memory’s paradox


According to Karl Barth, a paradox is a statement “that is not made via dóxa, via ‘appearance’, but is to be understood parà tin dóxan, i.e. contrary to what the appearance as such seems to say, in order to be understood at all.”[1] Remembering and forgetting are deeply paradox human capabilities. A heightened capacity for remembering holds the promise of extended human access to the past, hence increased human sovereignty. At the same time, however, it is tied to the oppressive growth of the burden of the past, which hovers over the living like a nightmare. The burden of the past can, in turn, only be cast off through the development and cultivation of the opposite of remembrance, the ability to forget. The more we remember and thereby seemingly extend our power, the more are we in need of its opposite ability, forgetting. Forgetfulness ceases to be a fault – as it is generally understood – and becomes, as Nietzsche says, an “active, strictly speaking positive, capacity for restraint”. We need it like a “gatekeeper”, an “keeper of the order of the soul, calmness, etiquette”.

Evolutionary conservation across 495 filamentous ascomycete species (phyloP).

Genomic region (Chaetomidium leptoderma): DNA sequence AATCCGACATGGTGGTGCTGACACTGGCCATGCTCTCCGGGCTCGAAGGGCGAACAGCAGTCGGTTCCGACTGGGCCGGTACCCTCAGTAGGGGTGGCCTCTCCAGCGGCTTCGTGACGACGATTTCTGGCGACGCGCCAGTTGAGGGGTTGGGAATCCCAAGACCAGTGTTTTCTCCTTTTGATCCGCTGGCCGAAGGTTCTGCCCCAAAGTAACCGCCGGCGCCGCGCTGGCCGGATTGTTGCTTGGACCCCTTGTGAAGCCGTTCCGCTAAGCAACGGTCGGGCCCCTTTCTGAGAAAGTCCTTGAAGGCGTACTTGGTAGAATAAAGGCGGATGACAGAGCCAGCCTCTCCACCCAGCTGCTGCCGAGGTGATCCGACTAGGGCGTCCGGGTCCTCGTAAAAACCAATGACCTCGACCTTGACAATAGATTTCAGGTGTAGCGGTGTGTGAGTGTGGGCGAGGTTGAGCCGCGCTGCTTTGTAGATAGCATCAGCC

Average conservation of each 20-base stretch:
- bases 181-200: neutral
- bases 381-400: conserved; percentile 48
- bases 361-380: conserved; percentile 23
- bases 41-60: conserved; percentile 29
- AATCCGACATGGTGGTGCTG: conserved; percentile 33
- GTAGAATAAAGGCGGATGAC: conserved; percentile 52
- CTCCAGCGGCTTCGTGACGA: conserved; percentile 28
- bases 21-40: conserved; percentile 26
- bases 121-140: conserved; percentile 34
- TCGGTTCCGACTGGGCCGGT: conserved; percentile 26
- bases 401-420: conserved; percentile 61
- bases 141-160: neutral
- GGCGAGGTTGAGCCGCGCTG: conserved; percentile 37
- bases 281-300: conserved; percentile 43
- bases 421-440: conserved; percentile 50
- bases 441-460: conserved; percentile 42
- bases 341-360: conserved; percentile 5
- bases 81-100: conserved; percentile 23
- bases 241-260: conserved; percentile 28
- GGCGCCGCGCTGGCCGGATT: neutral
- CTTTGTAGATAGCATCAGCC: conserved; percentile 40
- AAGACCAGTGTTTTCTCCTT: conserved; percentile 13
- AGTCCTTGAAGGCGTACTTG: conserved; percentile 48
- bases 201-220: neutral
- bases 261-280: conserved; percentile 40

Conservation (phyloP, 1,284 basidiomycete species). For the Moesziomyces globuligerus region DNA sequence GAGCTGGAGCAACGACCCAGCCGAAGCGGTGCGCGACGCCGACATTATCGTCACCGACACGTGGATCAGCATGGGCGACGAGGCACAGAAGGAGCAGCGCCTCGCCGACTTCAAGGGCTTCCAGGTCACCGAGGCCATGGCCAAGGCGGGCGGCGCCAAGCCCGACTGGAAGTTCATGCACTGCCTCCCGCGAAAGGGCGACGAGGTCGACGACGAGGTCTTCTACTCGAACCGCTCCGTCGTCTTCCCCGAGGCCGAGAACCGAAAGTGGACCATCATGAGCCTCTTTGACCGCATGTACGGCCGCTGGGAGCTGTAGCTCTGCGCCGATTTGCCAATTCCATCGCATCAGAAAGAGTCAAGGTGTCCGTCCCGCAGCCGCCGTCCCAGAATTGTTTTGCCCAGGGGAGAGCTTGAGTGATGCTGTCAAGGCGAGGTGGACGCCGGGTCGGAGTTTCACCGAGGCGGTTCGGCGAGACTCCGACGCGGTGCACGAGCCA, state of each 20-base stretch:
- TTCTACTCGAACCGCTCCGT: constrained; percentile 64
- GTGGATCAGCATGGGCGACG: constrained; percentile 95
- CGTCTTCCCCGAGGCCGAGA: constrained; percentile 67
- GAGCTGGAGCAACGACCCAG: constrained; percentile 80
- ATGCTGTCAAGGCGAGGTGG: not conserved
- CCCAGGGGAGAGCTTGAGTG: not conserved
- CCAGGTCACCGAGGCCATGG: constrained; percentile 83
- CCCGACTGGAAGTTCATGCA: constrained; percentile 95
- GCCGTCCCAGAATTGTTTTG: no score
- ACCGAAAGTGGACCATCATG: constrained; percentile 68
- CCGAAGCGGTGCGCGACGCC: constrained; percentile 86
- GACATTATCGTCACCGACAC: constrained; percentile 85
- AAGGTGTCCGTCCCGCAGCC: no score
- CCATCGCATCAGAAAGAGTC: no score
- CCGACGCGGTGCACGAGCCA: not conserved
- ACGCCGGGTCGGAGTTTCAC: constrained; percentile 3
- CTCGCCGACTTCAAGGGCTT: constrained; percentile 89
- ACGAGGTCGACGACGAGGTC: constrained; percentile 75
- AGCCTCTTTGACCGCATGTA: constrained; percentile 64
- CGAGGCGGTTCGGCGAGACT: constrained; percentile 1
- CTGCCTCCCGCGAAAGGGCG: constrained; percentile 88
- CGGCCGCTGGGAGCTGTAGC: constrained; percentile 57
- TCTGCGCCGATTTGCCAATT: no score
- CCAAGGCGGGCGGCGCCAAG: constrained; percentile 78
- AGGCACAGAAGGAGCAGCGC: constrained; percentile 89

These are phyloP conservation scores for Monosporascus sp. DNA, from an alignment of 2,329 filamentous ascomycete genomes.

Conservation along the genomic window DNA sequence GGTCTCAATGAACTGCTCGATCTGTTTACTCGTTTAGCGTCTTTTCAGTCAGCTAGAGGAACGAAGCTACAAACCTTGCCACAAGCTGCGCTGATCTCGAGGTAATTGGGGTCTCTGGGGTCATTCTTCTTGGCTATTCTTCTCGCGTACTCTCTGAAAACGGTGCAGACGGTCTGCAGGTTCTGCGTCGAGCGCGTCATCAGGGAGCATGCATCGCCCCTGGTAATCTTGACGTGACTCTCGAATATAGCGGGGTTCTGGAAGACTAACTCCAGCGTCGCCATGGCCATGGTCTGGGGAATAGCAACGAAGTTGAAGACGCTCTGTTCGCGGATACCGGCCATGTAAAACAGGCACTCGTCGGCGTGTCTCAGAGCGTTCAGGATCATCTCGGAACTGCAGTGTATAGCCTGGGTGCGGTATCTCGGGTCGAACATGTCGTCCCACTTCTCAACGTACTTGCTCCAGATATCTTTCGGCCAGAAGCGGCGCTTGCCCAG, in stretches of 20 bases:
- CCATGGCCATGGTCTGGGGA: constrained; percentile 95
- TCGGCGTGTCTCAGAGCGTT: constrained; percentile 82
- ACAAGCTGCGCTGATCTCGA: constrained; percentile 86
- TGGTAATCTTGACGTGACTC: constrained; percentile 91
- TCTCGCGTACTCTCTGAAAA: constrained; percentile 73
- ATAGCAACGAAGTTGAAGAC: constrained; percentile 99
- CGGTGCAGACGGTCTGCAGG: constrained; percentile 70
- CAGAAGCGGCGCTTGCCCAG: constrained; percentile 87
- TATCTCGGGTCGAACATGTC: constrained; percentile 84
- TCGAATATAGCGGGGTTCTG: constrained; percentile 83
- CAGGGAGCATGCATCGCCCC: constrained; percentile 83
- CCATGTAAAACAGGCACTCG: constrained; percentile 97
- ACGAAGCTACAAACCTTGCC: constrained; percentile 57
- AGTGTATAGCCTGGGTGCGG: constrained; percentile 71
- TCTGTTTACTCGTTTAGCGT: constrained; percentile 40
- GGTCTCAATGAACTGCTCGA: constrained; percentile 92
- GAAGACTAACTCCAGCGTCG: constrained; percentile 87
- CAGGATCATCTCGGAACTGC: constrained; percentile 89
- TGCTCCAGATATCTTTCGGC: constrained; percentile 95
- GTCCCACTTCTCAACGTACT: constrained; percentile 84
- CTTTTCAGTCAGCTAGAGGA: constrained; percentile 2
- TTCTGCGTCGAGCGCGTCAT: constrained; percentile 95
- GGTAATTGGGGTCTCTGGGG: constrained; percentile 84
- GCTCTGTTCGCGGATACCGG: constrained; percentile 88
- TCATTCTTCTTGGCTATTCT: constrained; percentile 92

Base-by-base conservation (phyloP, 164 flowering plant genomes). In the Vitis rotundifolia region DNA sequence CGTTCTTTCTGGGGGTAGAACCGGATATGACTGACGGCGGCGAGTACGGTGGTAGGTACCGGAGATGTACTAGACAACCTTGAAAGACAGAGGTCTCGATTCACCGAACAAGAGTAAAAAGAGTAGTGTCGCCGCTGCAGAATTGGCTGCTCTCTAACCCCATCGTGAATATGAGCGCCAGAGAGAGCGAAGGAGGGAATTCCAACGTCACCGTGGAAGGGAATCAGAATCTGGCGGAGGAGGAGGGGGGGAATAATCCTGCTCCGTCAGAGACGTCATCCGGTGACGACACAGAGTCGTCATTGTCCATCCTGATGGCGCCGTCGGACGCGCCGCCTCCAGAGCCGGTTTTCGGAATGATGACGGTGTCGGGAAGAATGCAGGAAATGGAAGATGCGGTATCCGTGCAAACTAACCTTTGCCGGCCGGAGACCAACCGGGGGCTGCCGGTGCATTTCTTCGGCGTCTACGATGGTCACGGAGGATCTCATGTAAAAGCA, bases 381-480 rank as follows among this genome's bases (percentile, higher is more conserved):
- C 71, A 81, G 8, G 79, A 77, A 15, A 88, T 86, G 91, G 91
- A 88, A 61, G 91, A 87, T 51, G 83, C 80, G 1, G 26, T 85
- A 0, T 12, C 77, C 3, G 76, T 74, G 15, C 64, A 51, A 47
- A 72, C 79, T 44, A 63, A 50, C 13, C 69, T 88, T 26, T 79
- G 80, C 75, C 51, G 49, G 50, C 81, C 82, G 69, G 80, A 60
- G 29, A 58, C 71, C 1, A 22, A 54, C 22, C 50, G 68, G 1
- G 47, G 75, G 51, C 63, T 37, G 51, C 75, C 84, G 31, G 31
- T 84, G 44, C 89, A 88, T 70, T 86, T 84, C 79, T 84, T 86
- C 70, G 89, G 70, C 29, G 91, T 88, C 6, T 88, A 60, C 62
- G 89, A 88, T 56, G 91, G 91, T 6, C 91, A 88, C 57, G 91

more from Helmut König at Eurozine here.